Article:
WHY IS A WHOOPIE CALLED A “PIE?”
A whoopie pie is technically a sandwich cookie, but the cookies have a cake consistency. Yet it’s called neither cookie nor cake, but pie.
Clearly, a whoopie is no pie: A pie comprises a pastry crust with a filling.
Yet a Boston Creme Pie is two layers of sponge cake filled with vanilla custard and glazed with chocolate. A cheesecake contains no cake; it’s a cheese custard pie. Misnomers exist.
According to food historians, these Amish-baked desserts, possibly made from leftover cake batter, where originally known as hucklebucks, or creamy turtles. As the legend goes, one farmer who opened his lunch pail to find the treat shouted “Whoopie!” and the name stuck.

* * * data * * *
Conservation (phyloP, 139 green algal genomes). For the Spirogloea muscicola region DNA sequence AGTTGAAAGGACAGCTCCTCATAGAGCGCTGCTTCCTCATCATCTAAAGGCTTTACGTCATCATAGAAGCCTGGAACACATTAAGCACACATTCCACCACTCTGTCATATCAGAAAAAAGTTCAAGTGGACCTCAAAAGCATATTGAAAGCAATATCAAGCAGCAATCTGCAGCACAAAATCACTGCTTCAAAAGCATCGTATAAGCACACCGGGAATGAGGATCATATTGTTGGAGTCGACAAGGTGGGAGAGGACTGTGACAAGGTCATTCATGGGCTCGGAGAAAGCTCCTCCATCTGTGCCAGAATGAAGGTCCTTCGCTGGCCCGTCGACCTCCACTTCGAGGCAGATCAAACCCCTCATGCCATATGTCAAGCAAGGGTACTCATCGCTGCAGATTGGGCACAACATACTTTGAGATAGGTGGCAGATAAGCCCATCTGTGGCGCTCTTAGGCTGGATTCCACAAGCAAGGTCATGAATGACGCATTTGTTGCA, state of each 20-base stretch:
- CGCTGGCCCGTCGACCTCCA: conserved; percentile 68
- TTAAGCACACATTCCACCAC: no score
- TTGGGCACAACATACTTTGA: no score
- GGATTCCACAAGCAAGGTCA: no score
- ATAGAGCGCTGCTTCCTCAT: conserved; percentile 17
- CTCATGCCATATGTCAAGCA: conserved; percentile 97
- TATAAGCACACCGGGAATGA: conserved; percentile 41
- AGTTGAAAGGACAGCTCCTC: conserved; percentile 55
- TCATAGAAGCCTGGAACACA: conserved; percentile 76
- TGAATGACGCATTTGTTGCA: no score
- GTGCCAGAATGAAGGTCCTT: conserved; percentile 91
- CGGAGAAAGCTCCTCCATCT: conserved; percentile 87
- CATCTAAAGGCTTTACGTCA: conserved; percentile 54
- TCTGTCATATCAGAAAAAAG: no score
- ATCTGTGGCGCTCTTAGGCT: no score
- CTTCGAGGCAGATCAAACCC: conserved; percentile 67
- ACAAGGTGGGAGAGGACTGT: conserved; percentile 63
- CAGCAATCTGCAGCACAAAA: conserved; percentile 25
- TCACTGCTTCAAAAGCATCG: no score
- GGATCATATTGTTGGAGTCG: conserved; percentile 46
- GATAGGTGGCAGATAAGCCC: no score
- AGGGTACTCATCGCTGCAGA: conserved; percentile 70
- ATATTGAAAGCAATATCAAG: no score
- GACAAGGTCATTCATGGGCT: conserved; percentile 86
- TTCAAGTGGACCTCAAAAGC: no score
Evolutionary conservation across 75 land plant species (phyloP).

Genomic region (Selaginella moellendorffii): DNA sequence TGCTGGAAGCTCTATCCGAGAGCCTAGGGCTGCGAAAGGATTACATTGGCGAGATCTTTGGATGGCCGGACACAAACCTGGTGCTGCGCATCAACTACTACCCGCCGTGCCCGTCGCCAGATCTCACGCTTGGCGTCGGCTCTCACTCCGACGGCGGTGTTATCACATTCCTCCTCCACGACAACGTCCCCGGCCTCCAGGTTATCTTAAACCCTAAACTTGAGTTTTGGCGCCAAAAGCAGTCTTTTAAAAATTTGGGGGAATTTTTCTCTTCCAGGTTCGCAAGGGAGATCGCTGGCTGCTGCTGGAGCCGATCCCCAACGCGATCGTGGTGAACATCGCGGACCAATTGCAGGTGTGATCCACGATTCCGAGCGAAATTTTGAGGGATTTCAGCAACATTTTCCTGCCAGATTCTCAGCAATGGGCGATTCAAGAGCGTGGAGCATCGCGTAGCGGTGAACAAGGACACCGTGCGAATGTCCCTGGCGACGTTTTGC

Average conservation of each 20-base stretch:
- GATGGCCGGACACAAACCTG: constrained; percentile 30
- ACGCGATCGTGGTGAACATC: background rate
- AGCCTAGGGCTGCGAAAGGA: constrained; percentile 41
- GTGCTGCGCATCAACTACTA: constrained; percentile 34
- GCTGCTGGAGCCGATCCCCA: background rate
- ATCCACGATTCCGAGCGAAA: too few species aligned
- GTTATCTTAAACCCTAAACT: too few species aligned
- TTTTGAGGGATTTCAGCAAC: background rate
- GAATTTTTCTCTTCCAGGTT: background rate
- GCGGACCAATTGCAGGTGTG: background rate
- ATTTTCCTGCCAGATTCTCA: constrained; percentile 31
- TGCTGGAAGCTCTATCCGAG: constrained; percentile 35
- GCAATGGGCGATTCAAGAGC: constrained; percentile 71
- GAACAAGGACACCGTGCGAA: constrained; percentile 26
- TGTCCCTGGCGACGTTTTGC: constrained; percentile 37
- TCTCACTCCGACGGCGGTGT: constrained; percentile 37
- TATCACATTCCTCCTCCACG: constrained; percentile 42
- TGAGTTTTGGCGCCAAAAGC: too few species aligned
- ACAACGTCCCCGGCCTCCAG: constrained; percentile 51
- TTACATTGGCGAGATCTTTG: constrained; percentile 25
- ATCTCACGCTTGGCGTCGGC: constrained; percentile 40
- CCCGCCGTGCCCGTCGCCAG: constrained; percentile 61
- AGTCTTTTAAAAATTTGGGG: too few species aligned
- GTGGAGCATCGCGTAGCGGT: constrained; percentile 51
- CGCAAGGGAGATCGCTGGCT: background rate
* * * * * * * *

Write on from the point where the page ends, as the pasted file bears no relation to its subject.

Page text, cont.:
Whoopies are made in many flavor these days, but the original consisted of two wee chocolate cake “layers” with a creamy vanilla frosting between them.
Maine, New Hampshire and Pennsylvania all claim to be the birthplace of the whoopie pie.
The Pennsylvania Dutch Convention & Visitors Bureau claims that the dessert originated with the Lancaster County Amish and Pennsylvania Dutch.
While there are no dated, hand-written or printed records from Pennsylvania, Labadie’s Bakery in Lewiston, Maine has been making whoopie pies since 1925.
The now-defunct Berwick Cake Company of Roxbury, Massachusetts began baking them in 1931.